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There’s a Timber Shortage in the UK

Is there a timber Shortage in the UK?

Is there a timber Shortage in the UK?

NLC Timber Shiplap Cladding

NLC Timber Shiplap Cladding

There has been a record-high increase in construction activity, leading to warnings of a significant construction material supply shortage.

DRIFFIELD, UNITED KINGDOM, August 25, 2021 / -- While there has been a record-high increase in construction activity, communications from various authoritative bodies warn of a significant construction material supply shortage. In particular, the Timber Trade Federation (TTF) warn users of a potential timber shortage that could last more than six months.
So, is there a timber shortage in the UK? If so, what's causing it, and what does it mean for DIY projects? Read on to find out.

Is there a Timber Shortage in the United Kingdom? Why?
Unfortunately, yes, there's a timber shortage in the UK and across much of the world. In a recent report by the Timber Trade Federation, the tightening gap between supply and demand has led to an all-time high timber shortage that will supposedly last through the third quarter of 2021.

The report further adds that Sweden, the biggest timber exporter to the UK, reported record-low timber stock levels in 20 years despite their production levels being at an all-time high, causing what is referred to as a wood crisis. Here are some of the factors causing timber shortage in the UK.

The COVID-19 Pandemic
Although most COVID-19 restrictions have been lifted, the negative impact of the pandemic on timber's supply chain is still felt. In Europe, the outbreak saw most sawmills temporarily shut down in compliance with lockdowns and similar restrictions. That meant they had to halt production and use up stocks to meet market demands.
Travel restrictions made things even worse because it meant only a few transport companies were operating. Even then, delivery crews had to adhere to strict regulations such as self-isolation for a few days before entering the UK and timber-exporting countries like Sweden. Zero-production plus a slow supply chain means the timber imported into the country is presold even before it lands.

High Consumer Demand
The pandemic forced most people to rethink and focus on DIY home improvement and gardening projects, fuelling a drastic increase in demand for wood and other building materials.
In 2020, over 6.6 million cubic meters of Softwood were imported into the UK alone. As COVID-19 restrictions eased (Q4, 2020), consumer demand for structural wood soared even further as commercial developers took on more construction projects to make up for the lost time. As a result, UK's leading suppliers are selling but have no chance to rebuild their stocks. And with most mills set to close again for summer maintenance between June and July, the current wood crisis might last a little longer than anticipated.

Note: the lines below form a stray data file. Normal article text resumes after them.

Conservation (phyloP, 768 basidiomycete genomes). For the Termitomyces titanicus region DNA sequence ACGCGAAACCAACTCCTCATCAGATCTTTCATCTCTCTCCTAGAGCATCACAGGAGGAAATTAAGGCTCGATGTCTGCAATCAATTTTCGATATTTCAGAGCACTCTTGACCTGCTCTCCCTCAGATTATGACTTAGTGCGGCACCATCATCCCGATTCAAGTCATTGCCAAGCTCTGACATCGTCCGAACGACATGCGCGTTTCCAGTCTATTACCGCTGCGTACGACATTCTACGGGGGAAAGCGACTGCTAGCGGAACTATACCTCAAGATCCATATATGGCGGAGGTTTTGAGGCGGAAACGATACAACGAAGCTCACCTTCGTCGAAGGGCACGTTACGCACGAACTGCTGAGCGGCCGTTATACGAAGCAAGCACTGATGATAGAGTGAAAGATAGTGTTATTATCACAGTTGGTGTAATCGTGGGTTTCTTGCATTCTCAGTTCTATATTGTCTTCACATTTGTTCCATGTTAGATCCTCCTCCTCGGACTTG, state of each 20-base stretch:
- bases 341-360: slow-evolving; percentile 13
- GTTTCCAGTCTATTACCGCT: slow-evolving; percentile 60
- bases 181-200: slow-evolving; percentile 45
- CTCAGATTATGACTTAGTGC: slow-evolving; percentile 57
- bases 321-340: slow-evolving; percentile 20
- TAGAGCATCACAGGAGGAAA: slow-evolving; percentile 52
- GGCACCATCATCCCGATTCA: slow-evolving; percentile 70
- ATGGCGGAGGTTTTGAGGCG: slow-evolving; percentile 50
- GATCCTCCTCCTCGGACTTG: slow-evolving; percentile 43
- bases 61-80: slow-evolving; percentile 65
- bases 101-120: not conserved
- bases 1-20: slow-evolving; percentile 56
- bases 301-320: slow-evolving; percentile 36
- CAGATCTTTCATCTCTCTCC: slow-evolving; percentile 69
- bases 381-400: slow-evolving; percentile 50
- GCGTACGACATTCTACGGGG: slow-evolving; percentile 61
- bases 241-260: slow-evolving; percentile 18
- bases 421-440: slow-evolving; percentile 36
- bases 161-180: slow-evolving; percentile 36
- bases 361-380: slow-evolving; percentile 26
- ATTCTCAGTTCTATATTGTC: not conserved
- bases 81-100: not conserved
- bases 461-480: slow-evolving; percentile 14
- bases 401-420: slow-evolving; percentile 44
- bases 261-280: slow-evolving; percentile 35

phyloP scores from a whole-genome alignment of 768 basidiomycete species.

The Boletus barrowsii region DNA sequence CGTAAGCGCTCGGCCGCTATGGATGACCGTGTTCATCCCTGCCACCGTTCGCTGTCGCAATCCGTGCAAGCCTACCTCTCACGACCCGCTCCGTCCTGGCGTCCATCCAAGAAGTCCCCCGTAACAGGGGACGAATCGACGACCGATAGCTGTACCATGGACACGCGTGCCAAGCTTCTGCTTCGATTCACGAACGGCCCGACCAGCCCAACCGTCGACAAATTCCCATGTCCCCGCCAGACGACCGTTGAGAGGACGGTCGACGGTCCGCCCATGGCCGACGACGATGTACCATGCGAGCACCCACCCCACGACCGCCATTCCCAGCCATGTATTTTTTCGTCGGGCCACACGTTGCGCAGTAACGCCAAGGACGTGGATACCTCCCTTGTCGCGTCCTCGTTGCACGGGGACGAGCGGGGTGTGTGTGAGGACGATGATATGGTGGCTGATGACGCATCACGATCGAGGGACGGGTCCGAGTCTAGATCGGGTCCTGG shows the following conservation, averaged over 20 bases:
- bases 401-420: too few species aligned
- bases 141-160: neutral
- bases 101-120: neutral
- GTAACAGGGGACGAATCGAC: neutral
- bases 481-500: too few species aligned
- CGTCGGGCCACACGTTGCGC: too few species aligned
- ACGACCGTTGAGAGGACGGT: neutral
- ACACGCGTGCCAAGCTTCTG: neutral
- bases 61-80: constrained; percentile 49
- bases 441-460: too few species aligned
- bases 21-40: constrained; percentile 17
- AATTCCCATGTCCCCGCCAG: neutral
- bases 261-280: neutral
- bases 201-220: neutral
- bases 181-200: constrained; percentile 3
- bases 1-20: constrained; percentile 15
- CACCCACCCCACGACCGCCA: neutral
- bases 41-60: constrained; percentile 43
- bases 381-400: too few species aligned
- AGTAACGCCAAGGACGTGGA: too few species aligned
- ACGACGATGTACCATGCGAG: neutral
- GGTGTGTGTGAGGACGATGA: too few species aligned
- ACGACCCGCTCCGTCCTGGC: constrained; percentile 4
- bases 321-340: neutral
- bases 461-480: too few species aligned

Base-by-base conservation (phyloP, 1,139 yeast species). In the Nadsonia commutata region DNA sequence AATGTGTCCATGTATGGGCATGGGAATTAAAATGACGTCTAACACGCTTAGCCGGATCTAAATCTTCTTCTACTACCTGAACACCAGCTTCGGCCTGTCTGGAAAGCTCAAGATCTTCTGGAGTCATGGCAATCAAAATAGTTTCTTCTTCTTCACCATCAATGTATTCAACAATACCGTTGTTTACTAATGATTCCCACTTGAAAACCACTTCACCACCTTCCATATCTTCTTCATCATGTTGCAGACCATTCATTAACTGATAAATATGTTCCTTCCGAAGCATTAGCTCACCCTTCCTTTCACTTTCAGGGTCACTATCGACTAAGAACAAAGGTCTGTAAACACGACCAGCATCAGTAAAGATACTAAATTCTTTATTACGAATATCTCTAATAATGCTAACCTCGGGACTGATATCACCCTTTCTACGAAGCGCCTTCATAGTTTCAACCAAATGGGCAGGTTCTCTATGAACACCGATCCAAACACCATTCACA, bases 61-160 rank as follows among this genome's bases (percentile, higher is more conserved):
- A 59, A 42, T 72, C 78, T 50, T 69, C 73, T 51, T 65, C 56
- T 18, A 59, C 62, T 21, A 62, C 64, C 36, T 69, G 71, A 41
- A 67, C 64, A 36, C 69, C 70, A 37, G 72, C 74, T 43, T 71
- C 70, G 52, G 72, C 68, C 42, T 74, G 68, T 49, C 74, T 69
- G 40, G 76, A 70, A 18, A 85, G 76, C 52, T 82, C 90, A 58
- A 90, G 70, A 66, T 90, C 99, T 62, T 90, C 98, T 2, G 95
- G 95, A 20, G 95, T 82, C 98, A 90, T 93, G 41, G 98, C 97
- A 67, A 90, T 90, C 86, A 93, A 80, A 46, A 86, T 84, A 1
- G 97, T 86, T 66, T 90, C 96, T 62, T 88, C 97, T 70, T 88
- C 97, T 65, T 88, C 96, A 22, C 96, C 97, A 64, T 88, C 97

Increased Reliance on European Suppliers
Demand for structural wood is high in other countries as well. For instance, due to the pandemic, massive wildfires, and hurricanes, the USA timber sector reported $1.1 billion in losses. At the same time, there was increased popularity in home improvement projects causing higher demand for wood than the country's supply chain could handle. As a result, most of Europe's key suppliers began exporting already low stocks to the USA, as well, where prices were higher and profit margins wider.
On the other hand, China, a global force in soft and hardwood logs, was the first country to feel the impact of the COVID-19 pandemic. It crippled not just the timber sector but also the country's entire economy.

Flash floods across its 27 provinces and increasingly stringent forest protection initiatives in the country further worsened the situation meaning China had to turn to Europe to boost its supply.

This, coupled with Russia's proposed ban on log exports, increases reliance on Europe's timber suppliers, who, as mentioned, already have low stocks.

Britain's withdrawal from the European Union (EU) early last year means goods (including timber) moved to and from the EU are considered imports and exports. It also means more paperwork and stringent regulations make it challenging to obtain road haulage rights and delay imports from EU countries.

With 80% of Britain's Softwood coming from these countries, it's easy to see why key wood suppliers are now shifting their attention to other G7 countries.

The Green Recovery Effect
As the effects of global warming continue to manifest, the Climate Change Committee is urging construction companies to use wood since it captures and stores carbon emissions. It's also an excellent substitute for carbon-intensive building materials like steel.

Governments are joining in too, and even going to the extent of incentivizing green movements. Add in ongoing bans on log exports in some EU countries, and it’s a formula for a timber shortage with the potential to last the next six months.

The Impact of Timber Shortage in the UK
Although it’s unknown how long it'll last, the negative impact of the ongoing timber shortage in the UK is already felt. Wood prices are already high and set to increase even more as demand continues to soar.

For instance, imported plywood was 29% more expensive during May 2021 than in May 2020, while planned wood cost 3% more.

Is there cause for concern?
If current conditions and the Timber Trade Federation report are anything to go by, rebuilding timber stocks to a healthy supply and demand level might take a while. When planning a DIY home renovation project or a complete garden makeover, the current wood crisis in the UK shouldn't worry cause too much worry if using a reputable supplier.

Anne Kristensen
NLC Timber Shiplap Cladding
+44 1377 254930
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